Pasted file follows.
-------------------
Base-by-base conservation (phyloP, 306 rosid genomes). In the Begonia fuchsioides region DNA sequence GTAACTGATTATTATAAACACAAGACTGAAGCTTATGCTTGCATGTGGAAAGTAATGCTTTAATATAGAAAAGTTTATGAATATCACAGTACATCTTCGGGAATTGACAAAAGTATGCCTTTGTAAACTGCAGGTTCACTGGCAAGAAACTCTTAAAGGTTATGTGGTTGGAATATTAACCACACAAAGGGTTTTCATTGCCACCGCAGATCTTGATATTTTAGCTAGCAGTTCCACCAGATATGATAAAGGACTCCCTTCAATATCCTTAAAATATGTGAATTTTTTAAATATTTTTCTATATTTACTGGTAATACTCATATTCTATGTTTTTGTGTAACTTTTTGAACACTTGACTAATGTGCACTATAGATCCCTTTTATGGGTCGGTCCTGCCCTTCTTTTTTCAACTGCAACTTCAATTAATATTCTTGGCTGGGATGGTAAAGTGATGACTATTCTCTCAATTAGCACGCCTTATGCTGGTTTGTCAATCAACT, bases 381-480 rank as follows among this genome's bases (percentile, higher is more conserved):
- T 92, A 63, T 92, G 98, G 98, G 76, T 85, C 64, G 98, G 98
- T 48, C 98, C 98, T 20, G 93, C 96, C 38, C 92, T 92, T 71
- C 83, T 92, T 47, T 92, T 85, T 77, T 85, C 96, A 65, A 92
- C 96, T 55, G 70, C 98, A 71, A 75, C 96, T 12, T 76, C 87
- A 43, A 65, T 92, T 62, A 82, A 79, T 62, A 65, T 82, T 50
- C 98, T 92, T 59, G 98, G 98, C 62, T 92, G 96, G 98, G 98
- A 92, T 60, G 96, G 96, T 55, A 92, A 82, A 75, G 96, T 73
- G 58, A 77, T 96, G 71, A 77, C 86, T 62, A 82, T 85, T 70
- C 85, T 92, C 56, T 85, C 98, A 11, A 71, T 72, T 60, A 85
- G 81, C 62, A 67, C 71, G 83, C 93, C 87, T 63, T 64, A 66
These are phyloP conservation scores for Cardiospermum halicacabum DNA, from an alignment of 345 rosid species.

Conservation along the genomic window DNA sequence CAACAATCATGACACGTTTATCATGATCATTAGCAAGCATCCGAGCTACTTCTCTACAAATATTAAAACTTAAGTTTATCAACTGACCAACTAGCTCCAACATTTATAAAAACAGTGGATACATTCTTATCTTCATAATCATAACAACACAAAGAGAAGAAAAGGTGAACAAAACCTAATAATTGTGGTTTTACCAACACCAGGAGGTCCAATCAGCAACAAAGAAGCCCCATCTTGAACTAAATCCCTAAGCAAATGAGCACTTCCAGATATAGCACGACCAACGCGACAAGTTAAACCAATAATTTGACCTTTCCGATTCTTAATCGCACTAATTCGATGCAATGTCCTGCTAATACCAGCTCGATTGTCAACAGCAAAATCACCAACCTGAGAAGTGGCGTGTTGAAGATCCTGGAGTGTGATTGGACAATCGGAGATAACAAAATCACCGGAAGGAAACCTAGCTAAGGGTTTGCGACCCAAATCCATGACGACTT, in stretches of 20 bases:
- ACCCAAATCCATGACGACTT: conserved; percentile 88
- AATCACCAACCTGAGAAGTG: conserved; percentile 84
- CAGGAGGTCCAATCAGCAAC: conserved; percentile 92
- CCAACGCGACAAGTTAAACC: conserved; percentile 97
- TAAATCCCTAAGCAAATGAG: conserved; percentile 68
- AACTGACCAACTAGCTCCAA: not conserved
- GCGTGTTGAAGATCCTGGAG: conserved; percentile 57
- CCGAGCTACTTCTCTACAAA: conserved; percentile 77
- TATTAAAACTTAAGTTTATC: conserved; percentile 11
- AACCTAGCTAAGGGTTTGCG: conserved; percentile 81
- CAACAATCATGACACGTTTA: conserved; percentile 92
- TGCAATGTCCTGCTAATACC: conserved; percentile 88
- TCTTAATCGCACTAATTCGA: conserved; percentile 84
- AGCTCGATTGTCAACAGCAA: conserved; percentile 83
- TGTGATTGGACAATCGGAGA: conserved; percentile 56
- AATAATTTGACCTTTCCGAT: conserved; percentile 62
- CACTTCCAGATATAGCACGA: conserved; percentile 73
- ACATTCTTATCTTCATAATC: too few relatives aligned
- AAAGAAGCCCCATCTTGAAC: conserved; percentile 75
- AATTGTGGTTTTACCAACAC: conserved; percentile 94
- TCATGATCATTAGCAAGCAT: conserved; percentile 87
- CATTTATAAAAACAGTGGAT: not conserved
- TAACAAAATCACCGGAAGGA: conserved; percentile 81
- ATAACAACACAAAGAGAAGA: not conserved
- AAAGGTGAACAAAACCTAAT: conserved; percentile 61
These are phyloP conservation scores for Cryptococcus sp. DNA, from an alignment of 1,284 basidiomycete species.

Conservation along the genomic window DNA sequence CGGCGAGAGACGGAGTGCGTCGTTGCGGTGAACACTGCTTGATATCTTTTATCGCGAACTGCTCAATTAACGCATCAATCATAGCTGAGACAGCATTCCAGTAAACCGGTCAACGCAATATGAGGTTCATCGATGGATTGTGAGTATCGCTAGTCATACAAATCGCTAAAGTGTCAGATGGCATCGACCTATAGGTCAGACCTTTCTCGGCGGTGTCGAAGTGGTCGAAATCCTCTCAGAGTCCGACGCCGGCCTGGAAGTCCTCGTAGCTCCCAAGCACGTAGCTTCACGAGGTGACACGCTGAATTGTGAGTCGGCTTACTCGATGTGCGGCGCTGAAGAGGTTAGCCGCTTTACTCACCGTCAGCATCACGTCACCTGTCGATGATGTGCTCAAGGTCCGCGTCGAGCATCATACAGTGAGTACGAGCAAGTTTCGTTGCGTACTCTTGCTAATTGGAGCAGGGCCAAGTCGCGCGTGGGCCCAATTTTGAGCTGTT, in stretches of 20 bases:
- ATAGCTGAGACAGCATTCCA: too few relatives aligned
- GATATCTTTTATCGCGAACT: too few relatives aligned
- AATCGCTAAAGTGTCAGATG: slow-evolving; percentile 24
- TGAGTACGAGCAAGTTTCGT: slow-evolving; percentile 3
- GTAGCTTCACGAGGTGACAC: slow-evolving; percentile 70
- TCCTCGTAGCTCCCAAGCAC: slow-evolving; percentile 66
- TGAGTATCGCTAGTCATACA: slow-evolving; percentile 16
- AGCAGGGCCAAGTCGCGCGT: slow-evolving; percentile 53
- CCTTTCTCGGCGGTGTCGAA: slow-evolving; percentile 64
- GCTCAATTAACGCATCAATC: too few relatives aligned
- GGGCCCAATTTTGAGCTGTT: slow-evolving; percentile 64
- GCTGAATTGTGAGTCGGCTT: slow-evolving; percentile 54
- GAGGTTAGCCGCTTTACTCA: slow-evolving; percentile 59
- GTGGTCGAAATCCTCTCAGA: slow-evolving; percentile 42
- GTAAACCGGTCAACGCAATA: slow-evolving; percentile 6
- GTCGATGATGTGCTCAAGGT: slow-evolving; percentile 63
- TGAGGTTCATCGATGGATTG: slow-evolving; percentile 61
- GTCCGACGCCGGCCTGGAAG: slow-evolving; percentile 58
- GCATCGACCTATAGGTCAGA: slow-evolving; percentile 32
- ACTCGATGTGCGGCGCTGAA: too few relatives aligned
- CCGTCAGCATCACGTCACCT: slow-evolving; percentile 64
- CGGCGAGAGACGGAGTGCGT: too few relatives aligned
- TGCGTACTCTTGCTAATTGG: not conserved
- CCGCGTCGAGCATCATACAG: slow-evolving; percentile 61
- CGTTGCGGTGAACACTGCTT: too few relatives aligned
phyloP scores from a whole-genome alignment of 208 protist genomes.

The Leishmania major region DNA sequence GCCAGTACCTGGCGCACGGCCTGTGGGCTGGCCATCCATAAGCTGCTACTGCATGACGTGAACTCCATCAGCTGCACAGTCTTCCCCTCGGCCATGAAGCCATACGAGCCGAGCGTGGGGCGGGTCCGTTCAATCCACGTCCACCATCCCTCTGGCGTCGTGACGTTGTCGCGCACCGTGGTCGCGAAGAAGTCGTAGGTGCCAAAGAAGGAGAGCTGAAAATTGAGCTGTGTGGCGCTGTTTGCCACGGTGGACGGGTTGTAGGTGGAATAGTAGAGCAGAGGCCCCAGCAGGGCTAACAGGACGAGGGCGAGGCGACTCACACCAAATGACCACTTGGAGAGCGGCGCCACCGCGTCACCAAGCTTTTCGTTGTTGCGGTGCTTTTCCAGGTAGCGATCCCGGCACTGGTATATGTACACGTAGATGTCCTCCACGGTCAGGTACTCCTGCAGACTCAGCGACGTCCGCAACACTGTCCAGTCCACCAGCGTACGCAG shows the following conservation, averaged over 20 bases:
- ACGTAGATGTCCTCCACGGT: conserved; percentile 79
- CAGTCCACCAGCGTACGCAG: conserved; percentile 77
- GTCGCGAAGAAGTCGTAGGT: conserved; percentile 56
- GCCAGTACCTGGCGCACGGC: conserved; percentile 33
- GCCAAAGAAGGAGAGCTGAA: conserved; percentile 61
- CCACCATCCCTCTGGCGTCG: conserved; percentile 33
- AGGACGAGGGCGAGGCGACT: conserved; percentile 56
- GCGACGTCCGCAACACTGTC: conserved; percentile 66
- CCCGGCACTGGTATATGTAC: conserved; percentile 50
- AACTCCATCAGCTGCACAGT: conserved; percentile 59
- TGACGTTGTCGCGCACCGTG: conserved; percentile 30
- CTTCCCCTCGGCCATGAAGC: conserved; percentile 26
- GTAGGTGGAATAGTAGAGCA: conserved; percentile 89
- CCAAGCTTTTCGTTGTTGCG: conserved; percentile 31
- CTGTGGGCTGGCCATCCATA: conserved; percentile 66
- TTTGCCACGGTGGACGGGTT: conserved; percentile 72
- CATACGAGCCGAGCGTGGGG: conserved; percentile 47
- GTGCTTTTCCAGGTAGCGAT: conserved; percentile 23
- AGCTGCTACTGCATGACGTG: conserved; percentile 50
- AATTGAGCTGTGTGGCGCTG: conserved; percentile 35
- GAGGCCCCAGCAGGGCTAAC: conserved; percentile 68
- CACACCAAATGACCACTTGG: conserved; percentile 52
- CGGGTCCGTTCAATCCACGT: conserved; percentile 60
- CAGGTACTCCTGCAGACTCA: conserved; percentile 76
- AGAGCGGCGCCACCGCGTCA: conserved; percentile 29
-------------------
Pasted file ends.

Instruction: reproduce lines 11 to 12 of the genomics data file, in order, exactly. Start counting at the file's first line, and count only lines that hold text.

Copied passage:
- G 81, C 62, A 67, C 71, G 83, C 93, C 87, T 63, T 64, A 66
These are phyloP conservation scores for Cardiospermum halicacabum DNA, from an alignment of 345 rosid species.